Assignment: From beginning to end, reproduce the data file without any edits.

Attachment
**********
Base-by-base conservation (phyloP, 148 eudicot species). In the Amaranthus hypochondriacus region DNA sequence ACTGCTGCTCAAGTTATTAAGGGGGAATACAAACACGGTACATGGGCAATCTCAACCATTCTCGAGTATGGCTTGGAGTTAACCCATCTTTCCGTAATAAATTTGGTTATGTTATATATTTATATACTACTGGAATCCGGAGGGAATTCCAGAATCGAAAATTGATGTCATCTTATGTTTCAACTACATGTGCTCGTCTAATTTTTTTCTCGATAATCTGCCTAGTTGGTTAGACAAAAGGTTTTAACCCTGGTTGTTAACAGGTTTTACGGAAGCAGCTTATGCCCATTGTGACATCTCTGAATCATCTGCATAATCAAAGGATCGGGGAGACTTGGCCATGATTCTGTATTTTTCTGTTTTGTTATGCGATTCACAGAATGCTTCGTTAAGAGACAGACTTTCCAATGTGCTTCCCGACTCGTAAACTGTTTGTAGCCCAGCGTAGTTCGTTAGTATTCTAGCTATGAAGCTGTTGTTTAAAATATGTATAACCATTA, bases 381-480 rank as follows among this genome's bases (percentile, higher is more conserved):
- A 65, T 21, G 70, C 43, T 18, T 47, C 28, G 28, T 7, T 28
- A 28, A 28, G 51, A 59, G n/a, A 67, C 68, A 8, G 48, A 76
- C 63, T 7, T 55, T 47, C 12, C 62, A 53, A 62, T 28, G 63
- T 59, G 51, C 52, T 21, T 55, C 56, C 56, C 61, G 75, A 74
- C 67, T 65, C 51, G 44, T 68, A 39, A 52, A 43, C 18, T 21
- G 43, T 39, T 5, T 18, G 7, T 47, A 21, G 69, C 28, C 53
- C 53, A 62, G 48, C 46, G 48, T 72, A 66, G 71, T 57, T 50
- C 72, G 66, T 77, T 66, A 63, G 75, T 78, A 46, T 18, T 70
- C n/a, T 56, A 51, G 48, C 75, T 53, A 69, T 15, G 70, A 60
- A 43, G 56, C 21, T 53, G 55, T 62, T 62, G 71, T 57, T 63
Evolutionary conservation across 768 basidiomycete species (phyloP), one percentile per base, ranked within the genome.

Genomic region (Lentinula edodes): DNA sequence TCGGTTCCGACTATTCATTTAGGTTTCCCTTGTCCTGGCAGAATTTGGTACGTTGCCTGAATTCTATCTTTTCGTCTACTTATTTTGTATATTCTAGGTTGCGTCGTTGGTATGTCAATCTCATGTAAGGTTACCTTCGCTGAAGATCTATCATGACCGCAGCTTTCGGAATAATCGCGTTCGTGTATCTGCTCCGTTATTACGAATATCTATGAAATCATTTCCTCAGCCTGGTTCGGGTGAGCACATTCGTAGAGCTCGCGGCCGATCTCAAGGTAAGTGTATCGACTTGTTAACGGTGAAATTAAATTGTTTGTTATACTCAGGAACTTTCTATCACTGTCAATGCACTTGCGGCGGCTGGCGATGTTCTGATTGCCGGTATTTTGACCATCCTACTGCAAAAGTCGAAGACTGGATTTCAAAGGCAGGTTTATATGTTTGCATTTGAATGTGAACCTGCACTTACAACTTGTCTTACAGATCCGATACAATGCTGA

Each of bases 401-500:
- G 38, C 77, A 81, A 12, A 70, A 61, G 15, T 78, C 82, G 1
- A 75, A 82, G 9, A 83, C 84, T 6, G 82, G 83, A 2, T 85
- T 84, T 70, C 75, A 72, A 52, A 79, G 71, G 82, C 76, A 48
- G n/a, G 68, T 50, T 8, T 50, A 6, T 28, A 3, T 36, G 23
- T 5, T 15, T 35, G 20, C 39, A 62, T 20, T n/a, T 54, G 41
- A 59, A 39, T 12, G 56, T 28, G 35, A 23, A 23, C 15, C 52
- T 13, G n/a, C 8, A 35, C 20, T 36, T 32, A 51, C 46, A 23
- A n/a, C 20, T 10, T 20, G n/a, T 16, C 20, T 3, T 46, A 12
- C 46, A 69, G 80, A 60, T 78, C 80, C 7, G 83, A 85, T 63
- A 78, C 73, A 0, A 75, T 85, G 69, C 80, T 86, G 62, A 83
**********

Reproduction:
Base-by-base conservation (phyloP, 148 eudicot species). In the Amaranthus hypochondriacus region DNA sequence ACTGCTGCTCAAGTTATTAAGGGGGAATACAAACACGGTACATGGGCAATCTCAACCATTCTCGAGTATGGCTTGGAGTTAACCCATCTTTCCGTAATAAATTTGGTTATGTTATATATTTATATACTACTGGAATCCGGAGGGAATTCCAGAATCGAAAATTGATGTCATCTTATGTTTCAACTACATGTGCTCGTCTAATTTTTTTCTCGATAATCTGCCTAGTTGGTTAGACAAAAGGTTTTAACCCTGGTTGTTAACAGGTTTTACGGAAGCAGCTTATGCCCATTGTGACATCTCTGAATCATCTGCATAATCAAAGGATCGGGGAGACTTGGCCATGATTCTGTATTTTTCTGTTTTGTTATGCGATTCACAGAATGCTTCGTTAAGAGACAGACTTTCCAATGTGCTTCCCGACTCGTAAACTGTTTGTAGCCCAGCGTAGTTCGTTAGTATTCTAGCTATGAAGCTGTTGTTTAAAATATGTATAACCATTA, bases 381-480 rank as follows among this genome's bases (percentile, higher is more conserved):
- A 65, T 21, G 70, C 43, T 18, T 47, C 28, G 28, T 7, T 28
- A 28, A 28, G 51, A 59, G n/a, A 67, C 68, A 8, G 48, A 76
- C 63, T 7, T 55, T 47, C 12, C 62, A 53, A 62, T 28, G 63
- T 59, G 51, C 52, T 21, T 55, C 56, C 56, C 61, G 75, A 74
- C 67, T 65, C 51, G 44, T 68, A 39, A 52, A 43, C 18, T 21
- G 43, T 39, T 5, T 18, G 7, T 47, A 21, G 69, C 28, C 53
- C 53, A 62, G 48, C 46, G 48, T 72, A 66, G 71, T 57, T 50
- C 72, G 66, T 77, T 66, A 63, G 75, T 78, A 46, T 18, T 70
- C n/a, T 56, A 51, G 48, C 75, T 53, A 69, T 15, G 70, A 60
- A 43, G 56, C 21, T 53, G 55, T 62, T 62, G 71, T 57, T 63
Evolutionary conservation across 768 basidiomycete species (phyloP), one percentile per base, ranked within the genome.

Genomic region (Lentinula edodes): DNA sequence TCGGTTCCGACTATTCATTTAGGTTTCCCTTGTCCTGGCAGAATTTGGTACGTTGCCTGAATTCTATCTTTTCGTCTACTTATTTTGTATATTCTAGGTTGCGTCGTTGGTATGTCAATCTCATGTAAGGTTACCTTCGCTGAAGATCTATCATGACCGCAGCTTTCGGAATAATCGCGTTCGTGTATCTGCTCCGTTATTACGAATATCTATGAAATCATTTCCTCAGCCTGGTTCGGGTGAGCACATTCGTAGAGCTCGCGGCCGATCTCAAGGTAAGTGTATCGACTTGTTAACGGTGAAATTAAATTGTTTGTTATACTCAGGAACTTTCTATCACTGTCAATGCACTTGCGGCGGCTGGCGATGTTCTGATTGCCGGTATTTTGACCATCCTACTGCAAAAGTCGAAGACTGGATTTCAAAGGCAGGTTTATATGTTTGCATTTGAATGTGAACCTGCACTTACAACTTGTCTTACAGATCCGATACAATGCTGA

Each of bases 401-500:
- G 38, C 77, A 81, A 12, A 70, A 61, G 15, T 78, C 82, G 1
- A 75, A 82, G 9, A 83, C 84, T 6, G 82, G 83, A 2, T 85
- T 84, T 70, C 75, A 72, A 52, A 79, G 71, G 82, C 76, A 48
- G n/a, G 68, T 50, T 8, T 50, A 6, T 28, A 3, T 36, G 23
- T 5, T 15, T 35, G 20, C 39, A 62, T 20, T n/a, T 54, G 41
- A 59, A 39, T 12, G 56, T 28, G 35, A 23, A 23, C 15, C 52
- T 13, G n/a, C 8, A 35, C 20, T 36, T 32, A 51, C 46, A 23
- A n/a, C 20, T 10, T 20, G n/a, T 16, C 20, T 3, T 46, A 12
- C 46, A 69, G 80, A 60, T 78, C 80, C 7, G 83, A 85, T 63
- A 78, C 73, A 0, A 75, T 85, G 69, C 80, T 86, G 62, A 83